When June 22, 2013 came around, I did something really huge. I irrevocably joined my life with this guy's:
My entire life, I had always anticipated the day that I would get married, and take my husband's name. I never expected to live my entire life, start to finish as Kristen Marie Seuberling. That just wasn't a thought. I knew someday I would undertake the arduous process of changing my identity, so far as the outside world is concerned. This change in outward identity is massive. A new name, a new set of identification cards, credit cards, bank cards, bank accounts, bills, a new signature, a new name to give, a new name to respond to.
|The new license photo, which I think makes me look like a surfer-dude from the early 70's.|
It's daunting, really. I'm not just talking about the steps you have to take to change your name either, thought those are vast and exhausting. What is scary, terrifying really, is that the outward identity I am known by is being forever altered. I can't help but believe with my whole heart that the name we are known by shapes our overall identity. Many cultures believe that the name you are born with holds particular significance in identifying your personality, and even shaping your personality. To an extent, I absolutely agree.
My maiden name is long. Let's all take a minute to acknowledge that. When I got triple named as a child, it was a big deal, because it's 7 syllables. Or 38,000 if you're from the south and highly exasperated.
My last name started with an "S", meaning I have always expected to be at the end of everything. My new last name is Lehnig, putting me smack in the middle of the alphabet. So weird.
My maiden name is hard as heck to pronounce. Like, people I've known for years still sometimes say it wrong. Shoot, I have relatives who admitted to me at my wedding that they still have to check the spelling of my maiden name before they write it, because it is so hard for them. Despite being a type-A person, I've had to learn to forgive people for not understanding German phonetic structures. I've also had to come to love nicknames that arise from people abusing the crap out of my name. Heck, I was lucky enough to be nicknamed "Super" in high school after 6 months of intentional last name butchering. I was happy when that one stuck for good.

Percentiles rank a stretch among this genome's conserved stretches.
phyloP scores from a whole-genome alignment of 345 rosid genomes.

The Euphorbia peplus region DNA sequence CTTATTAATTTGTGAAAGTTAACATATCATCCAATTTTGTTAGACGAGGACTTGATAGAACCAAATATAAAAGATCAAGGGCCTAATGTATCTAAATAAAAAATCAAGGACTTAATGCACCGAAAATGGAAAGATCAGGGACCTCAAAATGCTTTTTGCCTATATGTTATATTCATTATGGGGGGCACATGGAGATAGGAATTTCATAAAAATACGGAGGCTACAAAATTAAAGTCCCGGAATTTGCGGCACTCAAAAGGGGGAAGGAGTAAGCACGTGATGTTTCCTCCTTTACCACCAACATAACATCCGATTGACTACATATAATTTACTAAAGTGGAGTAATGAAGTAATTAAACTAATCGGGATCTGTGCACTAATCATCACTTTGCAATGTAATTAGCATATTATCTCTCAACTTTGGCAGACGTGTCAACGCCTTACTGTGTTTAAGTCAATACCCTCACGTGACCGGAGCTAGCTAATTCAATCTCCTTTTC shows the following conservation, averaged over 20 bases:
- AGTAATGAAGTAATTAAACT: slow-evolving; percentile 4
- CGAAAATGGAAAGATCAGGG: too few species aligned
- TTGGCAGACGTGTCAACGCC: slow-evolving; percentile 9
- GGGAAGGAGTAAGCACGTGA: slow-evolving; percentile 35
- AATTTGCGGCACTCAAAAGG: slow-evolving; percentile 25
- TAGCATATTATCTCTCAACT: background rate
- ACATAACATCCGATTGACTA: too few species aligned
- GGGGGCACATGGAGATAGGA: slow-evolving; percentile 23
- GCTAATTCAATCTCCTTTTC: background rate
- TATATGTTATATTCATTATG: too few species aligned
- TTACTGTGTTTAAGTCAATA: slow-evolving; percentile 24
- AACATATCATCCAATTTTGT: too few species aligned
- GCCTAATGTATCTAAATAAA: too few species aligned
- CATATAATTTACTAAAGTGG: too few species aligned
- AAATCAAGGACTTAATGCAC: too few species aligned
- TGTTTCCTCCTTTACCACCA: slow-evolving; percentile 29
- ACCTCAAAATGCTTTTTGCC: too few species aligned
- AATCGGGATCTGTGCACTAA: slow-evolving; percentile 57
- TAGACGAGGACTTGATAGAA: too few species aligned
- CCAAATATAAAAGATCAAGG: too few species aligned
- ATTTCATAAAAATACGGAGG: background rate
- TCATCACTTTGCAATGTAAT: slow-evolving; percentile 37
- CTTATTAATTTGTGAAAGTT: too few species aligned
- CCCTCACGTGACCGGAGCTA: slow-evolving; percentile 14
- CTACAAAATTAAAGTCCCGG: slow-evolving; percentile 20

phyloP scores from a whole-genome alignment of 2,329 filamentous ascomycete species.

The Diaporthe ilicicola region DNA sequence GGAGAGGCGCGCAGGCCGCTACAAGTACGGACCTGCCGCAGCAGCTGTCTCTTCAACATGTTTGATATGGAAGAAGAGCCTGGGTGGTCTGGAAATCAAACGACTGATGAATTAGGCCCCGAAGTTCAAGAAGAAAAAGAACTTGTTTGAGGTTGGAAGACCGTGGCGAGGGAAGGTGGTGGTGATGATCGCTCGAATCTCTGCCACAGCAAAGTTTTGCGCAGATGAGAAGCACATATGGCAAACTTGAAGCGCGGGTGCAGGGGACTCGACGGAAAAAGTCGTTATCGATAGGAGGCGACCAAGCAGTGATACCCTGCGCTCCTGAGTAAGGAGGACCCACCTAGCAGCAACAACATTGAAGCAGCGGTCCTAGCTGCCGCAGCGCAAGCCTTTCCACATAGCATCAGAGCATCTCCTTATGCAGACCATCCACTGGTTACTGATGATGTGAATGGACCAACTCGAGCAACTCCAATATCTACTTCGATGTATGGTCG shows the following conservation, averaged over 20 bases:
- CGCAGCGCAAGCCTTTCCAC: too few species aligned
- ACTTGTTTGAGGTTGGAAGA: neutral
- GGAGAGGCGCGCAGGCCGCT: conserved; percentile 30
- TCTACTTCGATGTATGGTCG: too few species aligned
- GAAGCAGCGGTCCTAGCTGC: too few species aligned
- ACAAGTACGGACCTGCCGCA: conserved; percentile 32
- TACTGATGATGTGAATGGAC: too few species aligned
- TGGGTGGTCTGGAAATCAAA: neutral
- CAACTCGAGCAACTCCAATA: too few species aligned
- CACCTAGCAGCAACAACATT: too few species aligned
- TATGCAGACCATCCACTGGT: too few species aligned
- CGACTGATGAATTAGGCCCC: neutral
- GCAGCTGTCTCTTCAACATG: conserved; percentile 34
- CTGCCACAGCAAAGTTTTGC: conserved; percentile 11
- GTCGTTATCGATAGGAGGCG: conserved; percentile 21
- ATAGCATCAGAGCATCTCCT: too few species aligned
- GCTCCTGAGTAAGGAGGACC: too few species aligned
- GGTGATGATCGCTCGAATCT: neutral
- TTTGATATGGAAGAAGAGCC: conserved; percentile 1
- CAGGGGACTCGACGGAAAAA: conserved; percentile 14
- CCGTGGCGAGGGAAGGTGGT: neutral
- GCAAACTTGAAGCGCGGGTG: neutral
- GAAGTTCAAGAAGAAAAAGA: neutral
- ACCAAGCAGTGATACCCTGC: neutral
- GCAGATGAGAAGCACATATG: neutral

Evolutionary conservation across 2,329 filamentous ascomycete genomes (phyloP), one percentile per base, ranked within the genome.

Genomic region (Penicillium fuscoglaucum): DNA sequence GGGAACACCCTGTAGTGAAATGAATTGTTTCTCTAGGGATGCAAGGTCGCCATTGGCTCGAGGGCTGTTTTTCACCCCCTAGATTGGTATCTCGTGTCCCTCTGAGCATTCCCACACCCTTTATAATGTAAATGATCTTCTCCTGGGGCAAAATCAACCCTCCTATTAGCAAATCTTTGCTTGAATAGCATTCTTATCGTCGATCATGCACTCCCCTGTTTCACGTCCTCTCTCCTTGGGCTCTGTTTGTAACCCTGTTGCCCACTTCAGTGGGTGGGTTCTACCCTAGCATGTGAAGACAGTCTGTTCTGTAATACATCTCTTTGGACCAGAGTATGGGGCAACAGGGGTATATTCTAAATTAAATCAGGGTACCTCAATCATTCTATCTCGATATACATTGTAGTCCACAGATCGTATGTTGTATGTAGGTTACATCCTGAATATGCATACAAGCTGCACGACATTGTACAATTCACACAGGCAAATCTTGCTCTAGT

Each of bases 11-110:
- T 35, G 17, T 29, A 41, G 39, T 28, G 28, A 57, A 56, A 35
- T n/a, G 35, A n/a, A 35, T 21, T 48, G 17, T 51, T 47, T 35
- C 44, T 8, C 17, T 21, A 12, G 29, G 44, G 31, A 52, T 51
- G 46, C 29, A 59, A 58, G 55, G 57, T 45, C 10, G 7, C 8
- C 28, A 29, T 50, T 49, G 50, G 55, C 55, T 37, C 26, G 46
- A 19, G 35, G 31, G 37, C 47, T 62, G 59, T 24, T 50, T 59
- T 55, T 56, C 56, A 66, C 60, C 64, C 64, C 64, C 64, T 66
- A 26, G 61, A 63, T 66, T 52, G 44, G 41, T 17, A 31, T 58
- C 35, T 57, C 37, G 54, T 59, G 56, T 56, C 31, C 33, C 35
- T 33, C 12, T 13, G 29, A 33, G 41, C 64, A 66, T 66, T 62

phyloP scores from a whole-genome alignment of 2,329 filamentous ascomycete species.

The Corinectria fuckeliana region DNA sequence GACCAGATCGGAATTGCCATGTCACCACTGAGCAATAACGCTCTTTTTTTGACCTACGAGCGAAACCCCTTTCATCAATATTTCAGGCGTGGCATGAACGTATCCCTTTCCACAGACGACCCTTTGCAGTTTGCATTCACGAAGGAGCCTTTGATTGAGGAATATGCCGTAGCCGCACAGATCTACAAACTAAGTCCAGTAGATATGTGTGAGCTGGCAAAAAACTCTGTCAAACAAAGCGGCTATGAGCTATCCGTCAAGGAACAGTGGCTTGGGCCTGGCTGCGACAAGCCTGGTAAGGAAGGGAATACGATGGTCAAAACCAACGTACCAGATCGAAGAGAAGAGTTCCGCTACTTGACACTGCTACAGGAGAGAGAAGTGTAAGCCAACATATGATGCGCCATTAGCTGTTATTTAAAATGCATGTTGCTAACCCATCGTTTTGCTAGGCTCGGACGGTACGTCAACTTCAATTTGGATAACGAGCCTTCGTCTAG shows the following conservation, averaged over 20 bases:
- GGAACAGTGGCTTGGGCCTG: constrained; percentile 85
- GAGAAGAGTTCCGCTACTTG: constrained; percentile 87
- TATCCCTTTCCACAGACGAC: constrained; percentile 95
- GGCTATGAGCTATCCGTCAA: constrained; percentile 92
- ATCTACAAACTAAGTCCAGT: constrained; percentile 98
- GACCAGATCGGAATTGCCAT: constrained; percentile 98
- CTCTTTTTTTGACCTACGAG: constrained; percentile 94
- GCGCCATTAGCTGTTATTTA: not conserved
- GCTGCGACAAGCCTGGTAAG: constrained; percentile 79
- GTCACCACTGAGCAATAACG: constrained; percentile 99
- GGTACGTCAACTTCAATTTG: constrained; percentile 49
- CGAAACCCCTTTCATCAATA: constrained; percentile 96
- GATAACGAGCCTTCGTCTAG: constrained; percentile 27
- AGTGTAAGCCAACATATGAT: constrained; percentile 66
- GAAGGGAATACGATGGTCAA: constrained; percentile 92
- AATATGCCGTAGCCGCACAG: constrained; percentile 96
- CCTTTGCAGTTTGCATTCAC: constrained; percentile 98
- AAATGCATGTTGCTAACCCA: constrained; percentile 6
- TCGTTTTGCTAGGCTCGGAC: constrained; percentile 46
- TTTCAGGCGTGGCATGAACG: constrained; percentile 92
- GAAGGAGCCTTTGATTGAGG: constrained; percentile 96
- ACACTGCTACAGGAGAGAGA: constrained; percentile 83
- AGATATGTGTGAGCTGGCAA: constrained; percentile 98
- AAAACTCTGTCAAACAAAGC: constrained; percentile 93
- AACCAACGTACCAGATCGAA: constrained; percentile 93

To tell the truth, writing and signing my new name still feels strange. It feels somewhat fake, unreal, almost. When I as changing my name with the DMV, they make you sign this really intimidating waiver regarding the giving of and reporting of fraudulent names. Even though the reason for my name change is legitimate, I definitely paused for a second as I read over that. Hearing people call me Kristen Lehnig is equally strange. Thankfully, I have a job that requires me to write and sign my name almost constantly, so I have high hopes that in the not too distant future, this name will start to feel right. It will start to feel comfortable and true, like a cozy fleece blankie.
I'm ready to find out who Kristen Lehnig is, what memories she will make, what new adventures she has. I can't wait to see the strange ways that people will butcher this name, as any name in the world is liable to be butchered. I'm part of the L-team now (the nickname I've given to Ammon's family, they just don't know it), and it's awesome to be a part of that collective identity. I just don't want to forget who Kristen Seuberling was along the way, or the collective identity I share with my side of the family either.
Truly, I feel like this is one of those times in life where the saying "Nothing worth doing is ever easy" really rings true. It isn't easy, but it is worth it [to me] in the end.